Drought-tolerant Privacy Shrubs

Q: We live in Kamloops, BC, and are looking for either a privacy shrub or tree for our north-facing front yard. We want something that is drought-tolerant; many people around us have cedar trees, but they require a lot of water. Can you suggest another type of evergreen that would require less watering and grow at a pretty good rate?

Can you further suggest a bush or shrub that we could make a hedge out of that will offer some noise buffer and some privacy as well?

Drought tolerant evergreens include many of the pines and junipers. Neither are as fast growing as the ubiquitous cedars, but either will require less water.

A very nice and hardy upright juniper is the native Rocky Mountain juniper (Juniperus scopulorum). Most of the named cultivars are various shades of blue-green or grey-green, although at least one (‘Cologreen’) is dark green. They vary widely in ultimate width from the very narrow ‘Skyrocket’ to the broad ‘Moonglow’. Most get to be 4 to 5 metres high, although ‘TableTop’ tops out just over 1 metre.

Like most plants that are drought tolerant, these are drought tolerant once established. Water deeply every so often during the first year so they can get that root system established. Many people are distrustful of pines right now, our native populations having been decimated by the Mountain Pine beetle, but most of the non-native varieties are not affected, and the epidemic is pretty much over anyway (the beetles having run out of mature trees to lay eggs in.)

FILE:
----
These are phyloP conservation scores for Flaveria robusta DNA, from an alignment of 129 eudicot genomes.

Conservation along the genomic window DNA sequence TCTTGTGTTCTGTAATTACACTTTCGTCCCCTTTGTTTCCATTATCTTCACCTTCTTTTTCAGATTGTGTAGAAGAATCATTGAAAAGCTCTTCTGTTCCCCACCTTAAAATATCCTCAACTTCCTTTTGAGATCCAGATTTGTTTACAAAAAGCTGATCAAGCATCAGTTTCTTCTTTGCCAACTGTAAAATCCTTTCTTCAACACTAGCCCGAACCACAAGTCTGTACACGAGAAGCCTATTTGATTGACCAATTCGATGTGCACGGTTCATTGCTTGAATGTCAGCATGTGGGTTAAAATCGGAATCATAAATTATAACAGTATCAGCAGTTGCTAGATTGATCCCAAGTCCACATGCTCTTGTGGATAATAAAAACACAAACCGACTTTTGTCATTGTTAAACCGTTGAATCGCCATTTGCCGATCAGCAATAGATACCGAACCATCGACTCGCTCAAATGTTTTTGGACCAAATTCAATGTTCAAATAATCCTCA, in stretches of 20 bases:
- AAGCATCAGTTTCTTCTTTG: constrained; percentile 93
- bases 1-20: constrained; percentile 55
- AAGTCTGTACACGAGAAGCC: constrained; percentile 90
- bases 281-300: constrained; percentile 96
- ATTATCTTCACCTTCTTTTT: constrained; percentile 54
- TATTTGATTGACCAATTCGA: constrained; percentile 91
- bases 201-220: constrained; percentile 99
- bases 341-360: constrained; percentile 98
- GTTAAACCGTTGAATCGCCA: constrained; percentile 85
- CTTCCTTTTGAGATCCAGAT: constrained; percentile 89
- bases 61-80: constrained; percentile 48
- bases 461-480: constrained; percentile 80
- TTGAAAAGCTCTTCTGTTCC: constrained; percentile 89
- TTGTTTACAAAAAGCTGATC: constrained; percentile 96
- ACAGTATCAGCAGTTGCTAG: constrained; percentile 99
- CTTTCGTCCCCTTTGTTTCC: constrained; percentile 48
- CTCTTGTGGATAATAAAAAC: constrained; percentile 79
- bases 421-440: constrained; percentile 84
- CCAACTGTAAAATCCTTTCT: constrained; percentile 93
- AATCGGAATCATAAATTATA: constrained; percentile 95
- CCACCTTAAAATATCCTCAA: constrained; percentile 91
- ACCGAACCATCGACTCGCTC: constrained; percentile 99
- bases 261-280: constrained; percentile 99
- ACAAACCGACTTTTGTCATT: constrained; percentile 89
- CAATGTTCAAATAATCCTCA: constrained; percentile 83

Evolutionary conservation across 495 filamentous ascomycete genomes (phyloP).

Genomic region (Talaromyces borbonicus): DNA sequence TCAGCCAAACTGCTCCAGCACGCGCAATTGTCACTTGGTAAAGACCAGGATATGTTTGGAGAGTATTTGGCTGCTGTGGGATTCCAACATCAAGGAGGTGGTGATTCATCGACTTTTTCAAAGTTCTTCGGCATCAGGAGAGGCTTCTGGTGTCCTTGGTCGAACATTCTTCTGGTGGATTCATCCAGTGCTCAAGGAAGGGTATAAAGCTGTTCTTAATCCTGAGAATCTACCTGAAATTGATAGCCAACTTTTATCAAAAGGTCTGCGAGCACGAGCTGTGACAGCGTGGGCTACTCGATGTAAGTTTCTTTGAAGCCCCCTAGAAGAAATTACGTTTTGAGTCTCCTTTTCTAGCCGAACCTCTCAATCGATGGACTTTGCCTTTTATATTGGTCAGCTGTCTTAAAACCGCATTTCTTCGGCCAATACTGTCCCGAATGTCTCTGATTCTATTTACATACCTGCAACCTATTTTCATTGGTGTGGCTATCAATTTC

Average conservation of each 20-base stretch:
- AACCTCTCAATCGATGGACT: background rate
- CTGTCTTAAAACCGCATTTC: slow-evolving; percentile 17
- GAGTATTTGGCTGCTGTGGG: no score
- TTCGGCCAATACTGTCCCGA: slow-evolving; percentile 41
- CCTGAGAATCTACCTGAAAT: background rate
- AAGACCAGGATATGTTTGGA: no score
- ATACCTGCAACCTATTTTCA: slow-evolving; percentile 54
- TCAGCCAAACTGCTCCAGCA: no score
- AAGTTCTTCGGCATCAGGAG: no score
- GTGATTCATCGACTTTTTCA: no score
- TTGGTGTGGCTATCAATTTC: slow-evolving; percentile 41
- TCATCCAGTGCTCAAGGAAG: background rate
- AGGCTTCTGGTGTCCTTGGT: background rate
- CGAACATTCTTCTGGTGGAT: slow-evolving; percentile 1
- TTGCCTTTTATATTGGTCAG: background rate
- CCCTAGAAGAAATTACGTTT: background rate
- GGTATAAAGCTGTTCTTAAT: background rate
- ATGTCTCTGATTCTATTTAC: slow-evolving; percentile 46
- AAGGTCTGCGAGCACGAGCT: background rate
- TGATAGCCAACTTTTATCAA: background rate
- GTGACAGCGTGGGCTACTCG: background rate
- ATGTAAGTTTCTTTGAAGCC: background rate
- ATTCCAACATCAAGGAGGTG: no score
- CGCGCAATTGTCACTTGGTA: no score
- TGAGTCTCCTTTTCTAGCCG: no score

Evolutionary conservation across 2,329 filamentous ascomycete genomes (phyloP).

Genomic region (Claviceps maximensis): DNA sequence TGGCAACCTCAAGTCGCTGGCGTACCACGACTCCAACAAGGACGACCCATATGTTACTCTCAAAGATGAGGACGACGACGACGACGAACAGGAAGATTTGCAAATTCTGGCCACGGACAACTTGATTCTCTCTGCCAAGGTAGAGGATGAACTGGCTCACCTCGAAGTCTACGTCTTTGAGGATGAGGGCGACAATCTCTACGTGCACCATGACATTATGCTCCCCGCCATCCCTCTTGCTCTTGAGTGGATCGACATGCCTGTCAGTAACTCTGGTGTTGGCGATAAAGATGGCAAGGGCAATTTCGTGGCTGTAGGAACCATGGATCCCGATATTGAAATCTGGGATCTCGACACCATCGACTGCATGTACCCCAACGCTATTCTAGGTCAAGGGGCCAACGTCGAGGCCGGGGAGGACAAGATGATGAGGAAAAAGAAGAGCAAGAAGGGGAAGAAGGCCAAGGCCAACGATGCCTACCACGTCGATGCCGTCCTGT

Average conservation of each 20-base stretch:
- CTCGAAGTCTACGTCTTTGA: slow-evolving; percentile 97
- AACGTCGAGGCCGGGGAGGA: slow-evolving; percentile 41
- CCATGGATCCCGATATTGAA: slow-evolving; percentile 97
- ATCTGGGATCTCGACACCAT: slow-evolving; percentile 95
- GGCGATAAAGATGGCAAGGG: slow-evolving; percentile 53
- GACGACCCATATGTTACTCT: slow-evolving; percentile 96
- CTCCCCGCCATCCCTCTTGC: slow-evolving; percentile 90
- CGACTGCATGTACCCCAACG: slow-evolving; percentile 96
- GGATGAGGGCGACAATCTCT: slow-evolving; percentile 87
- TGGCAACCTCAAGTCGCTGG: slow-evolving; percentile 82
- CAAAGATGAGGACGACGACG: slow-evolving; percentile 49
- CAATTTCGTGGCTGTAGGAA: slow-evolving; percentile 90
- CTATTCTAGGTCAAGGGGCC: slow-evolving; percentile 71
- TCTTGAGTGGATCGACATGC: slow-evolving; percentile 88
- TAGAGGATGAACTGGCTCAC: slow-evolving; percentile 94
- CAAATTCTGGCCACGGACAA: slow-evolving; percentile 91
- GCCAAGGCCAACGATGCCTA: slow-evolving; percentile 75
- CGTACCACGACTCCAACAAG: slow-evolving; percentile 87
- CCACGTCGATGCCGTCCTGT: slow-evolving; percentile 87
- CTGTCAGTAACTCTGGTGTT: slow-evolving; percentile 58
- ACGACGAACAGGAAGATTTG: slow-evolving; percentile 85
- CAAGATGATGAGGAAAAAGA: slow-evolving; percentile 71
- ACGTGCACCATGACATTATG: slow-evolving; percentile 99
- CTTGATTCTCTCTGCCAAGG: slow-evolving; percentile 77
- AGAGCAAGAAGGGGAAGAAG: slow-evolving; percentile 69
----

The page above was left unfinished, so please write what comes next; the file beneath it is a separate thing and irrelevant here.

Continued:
One of the dwarf forms of Scotch pine (Pinus sylvestris) may suit your needs; there are many nice ones. A good form of Mugo pine might also do well for you, although these can be unpredictably variable in size and shape, but beautiful in the right location. Some of the southern pines, Bristlecone or Limber pine (P. aristata or flexilis, respectively) would also do, though you don’t mention the size and shape you are looking for.

For a hedge, I am a big fan of mixed hedges rather than single species hedges; they are healthier and more interesting and can give delight year-round. Choose a selection of shrubs that do well in your soil and climate and that are all around the same mature height. They can be pruned into a formal hedge, or left to grow naturally to slightly different heights. They will all grow into each other quite happily—think of the century-old hedge-row in England.

Lilacs for spring bloom; mock orange for fragrance; rugosa roses for summer bloom, fragrance and colourful rose hips; Silver buffaloberry for the foliage; Caragana for texture… Once established, a deciduous hedge will do an excellent job of screening all year-round, without being quite the solid dark lump an evergreen hedge can be. The birds and bees will be happier too.

A few small evergreens can be tucked into a mixed hedge at strategic points to good effect, as well. Plants are far better at getting along together than people are.